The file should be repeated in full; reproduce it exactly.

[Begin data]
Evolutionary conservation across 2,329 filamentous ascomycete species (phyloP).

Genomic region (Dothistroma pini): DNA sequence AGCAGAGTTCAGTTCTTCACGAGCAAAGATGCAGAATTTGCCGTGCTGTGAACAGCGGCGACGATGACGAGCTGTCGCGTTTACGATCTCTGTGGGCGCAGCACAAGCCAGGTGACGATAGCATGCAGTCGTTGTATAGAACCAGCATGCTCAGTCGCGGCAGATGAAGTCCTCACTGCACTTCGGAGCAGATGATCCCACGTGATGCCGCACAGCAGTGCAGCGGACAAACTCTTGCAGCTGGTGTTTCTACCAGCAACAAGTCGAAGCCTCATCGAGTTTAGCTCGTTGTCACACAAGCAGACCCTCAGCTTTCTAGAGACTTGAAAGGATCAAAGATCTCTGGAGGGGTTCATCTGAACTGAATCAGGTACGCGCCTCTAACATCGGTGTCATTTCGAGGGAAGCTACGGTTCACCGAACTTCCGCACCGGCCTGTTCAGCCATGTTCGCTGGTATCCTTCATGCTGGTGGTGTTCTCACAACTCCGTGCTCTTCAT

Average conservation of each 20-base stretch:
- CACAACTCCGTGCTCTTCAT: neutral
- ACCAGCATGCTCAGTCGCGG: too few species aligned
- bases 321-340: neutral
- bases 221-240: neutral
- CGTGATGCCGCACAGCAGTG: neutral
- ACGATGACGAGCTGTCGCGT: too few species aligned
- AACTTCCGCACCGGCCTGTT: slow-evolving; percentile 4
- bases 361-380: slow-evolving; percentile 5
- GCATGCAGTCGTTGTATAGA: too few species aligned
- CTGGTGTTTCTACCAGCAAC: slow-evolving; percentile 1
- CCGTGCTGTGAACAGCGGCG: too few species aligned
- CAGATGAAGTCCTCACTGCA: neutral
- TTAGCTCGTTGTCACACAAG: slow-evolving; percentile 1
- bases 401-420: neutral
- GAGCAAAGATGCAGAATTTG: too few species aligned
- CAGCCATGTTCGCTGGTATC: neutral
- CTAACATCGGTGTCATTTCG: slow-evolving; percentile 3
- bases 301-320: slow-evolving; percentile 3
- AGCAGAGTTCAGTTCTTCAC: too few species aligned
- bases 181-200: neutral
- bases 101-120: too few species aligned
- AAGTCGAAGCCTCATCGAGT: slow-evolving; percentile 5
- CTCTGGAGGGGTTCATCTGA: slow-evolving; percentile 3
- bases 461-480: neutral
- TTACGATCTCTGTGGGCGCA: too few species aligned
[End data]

Evolutionary conservation across 2,329 filamentous ascomycete species (phyloP).

Genomic region (Dothistroma pini): DNA sequence AGCAGAGTTCAGTTCTTCACGAGCAAAGATGCAGAATTTGCCGTGCTGTGAACAGCGGCGACGATGACGAGCTGTCGCGTTTACGATCTCTGTGGGCGCAGCACAAGCCAGGTGACGATAGCATGCAGTCGTTGTATAGAACCAGCATGCTCAGTCGCGGCAGATGAAGTCCTCACTGCACTTCGGAGCAGATGATCCCACGTGATGCCGCACAGCAGTGCAGCGGACAAACTCTTGCAGCTGGTGTTTCTACCAGCAACAAGTCGAAGCCTCATCGAGTTTAGCTCGTTGTCACACAAGCAGACCCTCAGCTTTCTAGAGACTTGAAAGGATCAAAGATCTCTGGAGGGGTTCATCTGAACTGAATCAGGTACGCGCCTCTAACATCGGTGTCATTTCGAGGGAAGCTACGGTTCACCGAACTTCCGCACCGGCCTGTTCAGCCATGTTCGCTGGTATCCTTCATGCTGGTGGTGTTCTCACAACTCCGTGCTCTTCAT

Average conservation of each 20-base stretch:
- CACAACTCCGTGCTCTTCAT: neutral
- ACCAGCATGCTCAGTCGCGG: too few species aligned
- bases 321-340: neutral
- bases 221-240: neutral
- CGTGATGCCGCACAGCAGTG: neutral
- ACGATGACGAGCTGTCGCGT: too few species aligned
- AACTTCCGCACCGGCCTGTT: slow-evolving; percentile 4
- bases 361-380: slow-evolving; percentile 5
- GCATGCAGTCGTTGTATAGA: too few species aligned
- CTGGTGTTTCTACCAGCAAC: slow-evolving; percentile 1
- CCGTGCTGTGAACAGCGGCG: too few species aligned
- CAGATGAAGTCCTCACTGCA: neutral
- TTAGCTCGTTGTCACACAAG: slow-evolving; percentile 1
- bases 401-420: neutral
- GAGCAAAGATGCAGAATTTG: too few species aligned
- CAGCCATGTTCGCTGGTATC: neutral
- CTAACATCGGTGTCATTTCG: slow-evolving; percentile 3
- bases 301-320: slow-evolving; percentile 3
- AGCAGAGTTCAGTTCTTCAC: too few species aligned
- bases 181-200: neutral
- bases 101-120: too few species aligned
- AAGTCGAAGCCTCATCGAGT: slow-evolving; percentile 5
- CTCTGGAGGGGTTCATCTGA: slow-evolving; percentile 3
- bases 461-480: neutral
- TTACGATCTCTGTGGGCGCA: too few species aligned